Cox maze

Prior to the advancements in the electrophysiological understanding of the venous triggers of AF, Cox and colleagues developed a surgical approach to deal with the atrial substrate that perpetuated the multiple wavelet theory behind this arrhythmia.98 Modified approaches of this procedure have proved to be the most effective therapy for this rhythm abnormality and remain widely practised as an adjunctive step to open heart surgery for coronary, valvular or congenital disease.99 The necessity for open heart surgery, however, limits its use, and it is still unclear precisely how this procedure affects atrial function in the long term.

Minimally invasive maze

Multiple modifications of the original MAZE approach using radiofrequency energy, cut-and-sew and cryoablation have been utilised by different surgical groups.100 Although able to restore sinus rhythm in over 90% of patients undergoing this procedure as lone surgery as opposed to an adjunct to concomitant procedures,101 it is rarely utilised in this context.100 It remains controversial whether effective atrial mechanical function is restored despite electrical synchrony, and is under investigation as a prophylactic strategy to pre-emptively address atrial dysrhythmias in susceptible patient groups.

Specific clinical situations

Lone AF

This term refers exclusively to those patients who have no clinical or echocardiographic evidence of cardiopulmonary disease or hypertension and are under the age of 60 years102—and identifies a group who is at low risk of thromboembolic complications. This group has little evidence of atrial disease itself, and AF appears to be primarily driven by abnormal triggers in the pulmonary and thoracic veins.89 90 Many of these patients have a genetic component to their rhythm disturbance, are young and active, and may be highly symptomatic. A minority will progress from paroxysmal or chronic AF over time,103 and the presence of Lone AF and limiting symptoms identifies the subgroup most likely to benefit from RFA. It is widely agreed that aspirin (75–325 mg/day) is adequate, as antithrombotic management and choice of rate or rhythm strategies can be based on symptomatology alone.

Patients with LV dysfunction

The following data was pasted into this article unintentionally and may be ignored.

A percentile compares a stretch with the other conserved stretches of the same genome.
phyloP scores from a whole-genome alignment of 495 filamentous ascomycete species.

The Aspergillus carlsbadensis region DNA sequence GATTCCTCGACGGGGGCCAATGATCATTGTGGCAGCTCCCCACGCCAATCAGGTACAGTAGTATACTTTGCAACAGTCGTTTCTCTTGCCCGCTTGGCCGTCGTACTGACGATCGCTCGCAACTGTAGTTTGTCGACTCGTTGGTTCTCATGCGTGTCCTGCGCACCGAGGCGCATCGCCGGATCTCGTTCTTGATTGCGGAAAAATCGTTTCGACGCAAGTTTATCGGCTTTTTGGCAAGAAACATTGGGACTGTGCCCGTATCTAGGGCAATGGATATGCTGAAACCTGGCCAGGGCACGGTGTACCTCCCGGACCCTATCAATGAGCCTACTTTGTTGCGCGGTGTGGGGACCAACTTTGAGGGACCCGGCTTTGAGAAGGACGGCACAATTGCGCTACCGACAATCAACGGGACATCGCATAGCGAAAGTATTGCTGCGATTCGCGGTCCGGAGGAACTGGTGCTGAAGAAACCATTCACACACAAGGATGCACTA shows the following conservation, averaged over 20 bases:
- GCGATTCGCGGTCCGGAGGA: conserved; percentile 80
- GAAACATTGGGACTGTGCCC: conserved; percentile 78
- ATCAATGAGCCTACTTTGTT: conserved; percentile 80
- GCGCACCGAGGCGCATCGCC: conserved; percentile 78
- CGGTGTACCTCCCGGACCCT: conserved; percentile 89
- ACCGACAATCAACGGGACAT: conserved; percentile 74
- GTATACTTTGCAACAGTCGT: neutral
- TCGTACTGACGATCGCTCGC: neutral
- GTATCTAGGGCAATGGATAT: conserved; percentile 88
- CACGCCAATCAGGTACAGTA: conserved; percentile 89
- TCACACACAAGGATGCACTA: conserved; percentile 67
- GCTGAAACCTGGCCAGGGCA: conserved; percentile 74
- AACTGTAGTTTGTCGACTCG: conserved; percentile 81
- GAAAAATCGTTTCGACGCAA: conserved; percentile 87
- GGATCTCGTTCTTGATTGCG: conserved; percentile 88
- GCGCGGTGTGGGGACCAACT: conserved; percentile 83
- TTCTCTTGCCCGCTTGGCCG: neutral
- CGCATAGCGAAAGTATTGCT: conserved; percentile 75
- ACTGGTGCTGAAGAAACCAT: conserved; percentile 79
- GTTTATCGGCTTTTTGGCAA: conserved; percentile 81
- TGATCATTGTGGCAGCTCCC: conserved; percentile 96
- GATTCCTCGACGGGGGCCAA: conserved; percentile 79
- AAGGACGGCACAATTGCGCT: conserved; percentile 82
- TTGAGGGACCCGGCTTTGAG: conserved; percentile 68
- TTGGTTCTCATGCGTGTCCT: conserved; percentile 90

Left ventricular dysfunction provides a nidus for the development of AF, and as the degree of heart failure worsens so does the prevalence within this group. The presence of AF in this setting leads to symptomatic and functional deterioration and is associated with higher mortality.104 This adverse association was present in the SOLVD trial105 despite adequate rate-control and regardless of the duration and frequency of AF—fundamentally questioning whether AF simply identifies a higher-risk group among those with LV dysfunction. Fortunately, for clinicians, the optimal management of heart failure has a synergistic impact on limiting the development of AF. Through several putative cellular and haemodynamic effects, the use of angiotensin-converting-enzyme (ACE) inhibitors (ACE-i), angiotensin-receptor blockers (ARB) and β-blockers is associated with a lower but only modestly reduced risk of developing AF,106–108 but irrespective of this, these drugs are a first-line therapy for heart failure, with and without AF. As evidenced by the Euro Heart Survey on Atrial Fibrillation, and despite these observations, it appears that many patients with both the comorbidities of AF and heart failure remain inadequately treated—with only 32% of eligible patients receiving the full complement of an ARB/ACE-I, β-blocker, oral anticoagulant combination.109 Calcium-channel antagonists should be used with caution for rate control in this group, because of the potentially negative impact on myocardial function,106 and digoxin remains an appropriate adjunctive medication, particularly in decompensated patients—favourably impacting both inotropism and rate control.6 The addition of an antiarrhythmic medication to this basic regimen has been widely shown in subgroup analyses to reduce hospital admissions80 110 and even to improve symptoms19—yet concurrent improvements in mortality are not apparent. The lack of mortality benefit was confirmed in the large randomised AF-CHF trial, which also demonstrated no impact on heart failure or stroke.66 Patients with severely decompensated heart failure may, however, benefit acutely from the off-label use of intravenous amiodarone as a temporising rate-control measure—usually via the intravenous route.69 Together with the not-insignificant potential pro-arrhythmic hazards, the AADs remain fairly poor at maintaining sinus rhythm,80 with the newer-generation AAD (Dronedarone) aggravating heart failure.82 Hence, it appears that this strategy should be reserved for those that fail rate-control—with amiodarone, sotalol or dofetilide being the drugs of first choice.